SC agrees to take up petition challenging passing of Aadhaar Bill as Money Bill


The Supreme Court on Monday agreed to hear in detail parliamentarian Jairam Ramesh’s challenge to the passing of Aadhaar Bill as a Money Bill even as the central government said the judiciary has no jurisdiction to encroach on legislative procedure in parliament where the Speaker is the final authority.
“If the Speaker says colour blue is green. We will tell her that blue is blue and not green,” Chief Justice of India J.S. Khehar shot back at the Centre’s claims on the Supreme Court’s limited power of intervention in procedural matters of the legislature.
Attorney-General Mukul Rohatgi for the Centre said the government saved Rs. 30,000 to Rs. 50000 crore through linking thousands of subsidies to Aadhaar verification.
“Your object may be good but whether it is a Money Bill or not is the question,” Chief Justice Khehar observed.
But the Bench, also comprising Justice N.V. Ramana, asked why the Rajya Sabha had suggested amendments in the Aadhaar Bill when it was referred to it as a Money Bill.
“So by suggesting these amendments, did they agree to it (Aadhaar Bill) being a Money Bill?” Chief Justice Khehar asked senior advocate P. Chidambaram, appearing for Mr. Ramesh.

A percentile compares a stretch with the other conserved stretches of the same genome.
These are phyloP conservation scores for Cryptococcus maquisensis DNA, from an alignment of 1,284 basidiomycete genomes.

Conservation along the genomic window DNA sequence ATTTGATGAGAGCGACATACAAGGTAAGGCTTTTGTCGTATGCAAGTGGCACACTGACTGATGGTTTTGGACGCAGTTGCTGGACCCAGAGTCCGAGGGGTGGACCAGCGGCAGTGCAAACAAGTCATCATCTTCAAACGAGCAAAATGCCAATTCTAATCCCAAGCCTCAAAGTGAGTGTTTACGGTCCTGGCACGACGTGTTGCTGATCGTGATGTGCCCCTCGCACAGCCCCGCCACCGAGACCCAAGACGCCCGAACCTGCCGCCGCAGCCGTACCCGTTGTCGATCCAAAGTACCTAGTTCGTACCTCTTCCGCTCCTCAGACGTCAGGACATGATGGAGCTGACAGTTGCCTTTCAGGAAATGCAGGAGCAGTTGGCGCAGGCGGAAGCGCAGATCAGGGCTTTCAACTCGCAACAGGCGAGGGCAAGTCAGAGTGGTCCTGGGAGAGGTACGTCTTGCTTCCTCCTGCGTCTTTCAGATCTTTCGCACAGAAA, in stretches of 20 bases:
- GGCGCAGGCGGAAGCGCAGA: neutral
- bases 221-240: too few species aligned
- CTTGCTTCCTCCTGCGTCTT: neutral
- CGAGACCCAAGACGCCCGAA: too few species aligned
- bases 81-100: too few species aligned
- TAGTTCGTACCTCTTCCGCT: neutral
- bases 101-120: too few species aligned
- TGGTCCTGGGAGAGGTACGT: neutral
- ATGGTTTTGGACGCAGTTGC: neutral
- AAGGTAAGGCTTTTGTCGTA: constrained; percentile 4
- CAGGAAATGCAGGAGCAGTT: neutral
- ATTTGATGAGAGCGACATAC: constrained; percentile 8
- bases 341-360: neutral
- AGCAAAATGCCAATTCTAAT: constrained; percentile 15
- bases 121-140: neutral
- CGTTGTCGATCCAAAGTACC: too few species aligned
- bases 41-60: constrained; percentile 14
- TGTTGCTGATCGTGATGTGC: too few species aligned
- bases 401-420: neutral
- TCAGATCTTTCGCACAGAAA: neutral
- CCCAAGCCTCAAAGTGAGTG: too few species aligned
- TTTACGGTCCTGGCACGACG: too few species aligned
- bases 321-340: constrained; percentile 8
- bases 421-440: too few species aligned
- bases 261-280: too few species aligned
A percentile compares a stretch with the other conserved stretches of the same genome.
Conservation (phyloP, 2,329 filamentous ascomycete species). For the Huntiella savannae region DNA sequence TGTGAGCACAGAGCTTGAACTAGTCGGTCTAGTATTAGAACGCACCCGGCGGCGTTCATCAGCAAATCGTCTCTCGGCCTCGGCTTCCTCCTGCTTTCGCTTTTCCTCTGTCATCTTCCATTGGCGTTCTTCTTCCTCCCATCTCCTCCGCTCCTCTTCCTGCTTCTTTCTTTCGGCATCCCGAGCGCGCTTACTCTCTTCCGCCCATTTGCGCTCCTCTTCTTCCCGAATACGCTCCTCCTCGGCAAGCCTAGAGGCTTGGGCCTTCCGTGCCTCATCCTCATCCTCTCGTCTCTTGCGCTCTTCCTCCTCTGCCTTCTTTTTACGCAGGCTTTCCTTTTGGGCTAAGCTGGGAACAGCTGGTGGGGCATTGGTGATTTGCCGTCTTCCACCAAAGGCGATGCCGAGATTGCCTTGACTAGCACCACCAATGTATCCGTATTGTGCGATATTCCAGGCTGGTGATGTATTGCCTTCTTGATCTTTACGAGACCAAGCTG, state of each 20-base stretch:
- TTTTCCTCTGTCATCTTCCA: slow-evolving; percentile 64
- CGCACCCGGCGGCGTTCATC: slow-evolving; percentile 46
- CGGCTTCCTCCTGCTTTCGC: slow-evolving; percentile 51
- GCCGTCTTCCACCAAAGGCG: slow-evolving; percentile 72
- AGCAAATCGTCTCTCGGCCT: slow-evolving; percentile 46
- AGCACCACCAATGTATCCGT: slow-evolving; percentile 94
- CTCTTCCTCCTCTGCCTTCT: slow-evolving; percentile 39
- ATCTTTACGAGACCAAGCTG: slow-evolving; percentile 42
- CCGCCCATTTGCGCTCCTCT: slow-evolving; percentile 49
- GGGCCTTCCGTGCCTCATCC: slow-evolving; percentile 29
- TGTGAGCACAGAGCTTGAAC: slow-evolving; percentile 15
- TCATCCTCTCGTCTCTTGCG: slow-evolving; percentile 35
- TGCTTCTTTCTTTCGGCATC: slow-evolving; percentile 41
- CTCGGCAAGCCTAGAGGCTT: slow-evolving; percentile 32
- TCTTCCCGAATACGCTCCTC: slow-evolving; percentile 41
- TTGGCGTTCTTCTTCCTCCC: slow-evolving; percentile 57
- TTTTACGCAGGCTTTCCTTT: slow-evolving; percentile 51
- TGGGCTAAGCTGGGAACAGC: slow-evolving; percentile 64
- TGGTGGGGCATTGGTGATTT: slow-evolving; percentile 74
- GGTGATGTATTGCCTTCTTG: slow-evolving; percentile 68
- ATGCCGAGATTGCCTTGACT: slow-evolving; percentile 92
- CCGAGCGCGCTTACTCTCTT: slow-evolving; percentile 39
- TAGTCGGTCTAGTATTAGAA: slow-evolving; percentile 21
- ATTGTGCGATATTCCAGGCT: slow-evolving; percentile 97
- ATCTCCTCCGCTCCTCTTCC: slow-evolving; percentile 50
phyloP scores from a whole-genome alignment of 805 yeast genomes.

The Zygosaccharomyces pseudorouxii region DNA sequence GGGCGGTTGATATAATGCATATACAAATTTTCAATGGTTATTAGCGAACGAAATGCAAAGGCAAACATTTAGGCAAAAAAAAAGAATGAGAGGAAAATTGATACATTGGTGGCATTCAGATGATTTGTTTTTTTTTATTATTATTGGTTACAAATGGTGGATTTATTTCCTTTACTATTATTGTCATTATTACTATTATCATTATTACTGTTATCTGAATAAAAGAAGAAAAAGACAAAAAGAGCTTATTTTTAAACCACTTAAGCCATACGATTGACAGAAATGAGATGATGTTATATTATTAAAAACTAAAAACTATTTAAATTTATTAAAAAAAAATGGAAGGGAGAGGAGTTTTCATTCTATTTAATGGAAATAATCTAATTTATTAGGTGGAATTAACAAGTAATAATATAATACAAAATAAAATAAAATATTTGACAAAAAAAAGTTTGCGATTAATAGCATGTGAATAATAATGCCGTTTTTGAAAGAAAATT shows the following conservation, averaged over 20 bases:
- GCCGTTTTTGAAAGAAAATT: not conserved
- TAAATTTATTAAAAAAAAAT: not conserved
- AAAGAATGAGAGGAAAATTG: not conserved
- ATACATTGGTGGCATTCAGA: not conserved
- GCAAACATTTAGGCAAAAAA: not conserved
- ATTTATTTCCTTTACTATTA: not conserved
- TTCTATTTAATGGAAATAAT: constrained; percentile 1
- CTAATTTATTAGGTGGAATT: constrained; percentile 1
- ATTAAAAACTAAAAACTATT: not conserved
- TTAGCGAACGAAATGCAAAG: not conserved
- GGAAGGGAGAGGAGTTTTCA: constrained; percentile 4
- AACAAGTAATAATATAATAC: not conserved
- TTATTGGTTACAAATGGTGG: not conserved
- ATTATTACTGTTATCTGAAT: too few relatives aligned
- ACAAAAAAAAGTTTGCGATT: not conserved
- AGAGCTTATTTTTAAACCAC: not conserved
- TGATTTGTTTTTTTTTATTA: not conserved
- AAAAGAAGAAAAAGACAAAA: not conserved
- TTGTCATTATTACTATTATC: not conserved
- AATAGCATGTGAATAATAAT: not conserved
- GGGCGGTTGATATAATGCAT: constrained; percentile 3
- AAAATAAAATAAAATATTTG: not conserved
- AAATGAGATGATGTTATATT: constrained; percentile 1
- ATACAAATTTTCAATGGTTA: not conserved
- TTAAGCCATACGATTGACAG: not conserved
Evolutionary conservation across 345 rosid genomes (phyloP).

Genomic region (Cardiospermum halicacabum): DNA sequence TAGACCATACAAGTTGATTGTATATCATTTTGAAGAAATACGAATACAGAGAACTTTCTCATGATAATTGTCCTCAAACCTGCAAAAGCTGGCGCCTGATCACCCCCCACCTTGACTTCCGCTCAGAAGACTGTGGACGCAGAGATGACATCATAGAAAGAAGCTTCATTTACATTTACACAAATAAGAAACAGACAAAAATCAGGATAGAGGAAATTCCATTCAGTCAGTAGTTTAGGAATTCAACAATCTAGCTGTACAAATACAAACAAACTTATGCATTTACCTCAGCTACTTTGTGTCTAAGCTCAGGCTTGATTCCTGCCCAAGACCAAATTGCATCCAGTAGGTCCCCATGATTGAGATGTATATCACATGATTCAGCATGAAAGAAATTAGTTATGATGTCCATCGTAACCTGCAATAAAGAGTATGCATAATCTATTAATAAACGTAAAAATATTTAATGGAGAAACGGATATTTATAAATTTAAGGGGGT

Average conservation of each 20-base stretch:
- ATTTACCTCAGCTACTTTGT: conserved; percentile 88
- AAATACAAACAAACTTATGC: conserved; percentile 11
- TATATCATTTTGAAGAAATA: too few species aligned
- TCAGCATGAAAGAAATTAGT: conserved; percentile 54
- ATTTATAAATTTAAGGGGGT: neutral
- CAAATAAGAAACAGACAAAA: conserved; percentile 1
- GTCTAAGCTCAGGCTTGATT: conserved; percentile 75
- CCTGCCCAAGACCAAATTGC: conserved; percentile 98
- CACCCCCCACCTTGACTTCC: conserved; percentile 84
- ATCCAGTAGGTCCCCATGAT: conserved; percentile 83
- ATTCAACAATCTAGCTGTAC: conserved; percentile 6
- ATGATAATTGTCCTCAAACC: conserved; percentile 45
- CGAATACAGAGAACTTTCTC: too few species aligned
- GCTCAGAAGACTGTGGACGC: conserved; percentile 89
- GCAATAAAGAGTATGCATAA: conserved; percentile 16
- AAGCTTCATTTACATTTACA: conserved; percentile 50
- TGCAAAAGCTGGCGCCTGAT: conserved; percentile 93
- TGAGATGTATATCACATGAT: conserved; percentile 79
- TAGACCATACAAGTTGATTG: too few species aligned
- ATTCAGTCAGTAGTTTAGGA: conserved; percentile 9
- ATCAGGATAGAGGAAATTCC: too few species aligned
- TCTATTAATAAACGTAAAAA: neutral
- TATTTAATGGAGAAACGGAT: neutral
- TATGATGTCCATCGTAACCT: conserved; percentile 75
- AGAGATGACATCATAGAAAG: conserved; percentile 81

Mr. Chidambaram said the amendments were made for “weighty reasons”. “The petitioner said this is not a Money Bill. The Rajya Sabha made the amendments and proposed it to the Lok Sabha, which did not consider them,” he submitted.
Mr. Chidambaram argued that the petition highlights a substantive grievance that “more and more Bills are now being passed as Money Bills.”
“There is a danger that every Bill will be passed as a Money Bill,” Mr. Chidambaram submitted.
Protesting this submission, Mr. Rohatgi said the Speaker is a high constitutional authority and such imputations should not be made against the Speaker.
Mr. Chidambaram submitted that Article 110 of the Constitution clearly specifies the grounds on which a Bill can be declared a Money Bill. One of these grounds include withdrawal of money from the Consolidated Fund of India.
Mr. Rohatgi tried to counter, saying the Aadhaar Bill concerned the linkage of Aadhaar facility to various welfare schemes for which money is withdrawn from the Consolidated Fund.
At one point, Justice Ramana referred to a 2014 judgment passed by the Supreme Court which had held that courts have no jurisdiction over procedural matters of the legislature.
“This petition is not about a procedural matter, there has been a substantive infraction,” Mr. Chidambaram responded.
Mr. Rohatgi questioned Mr. Ramesh’s locus standi to file the writ petition, saying no fundamental right of the petitioner has been violated.
“Time has come to re-look Article 21… every petition is coming straight to the Supreme Court now,” Mr. Rohatgi said.
Noting that the Bench may be prima facie in favour of the government side, Chief Justice Khehar said the issue presented in the petition is of “vital importance” and needs to be heard in detail.


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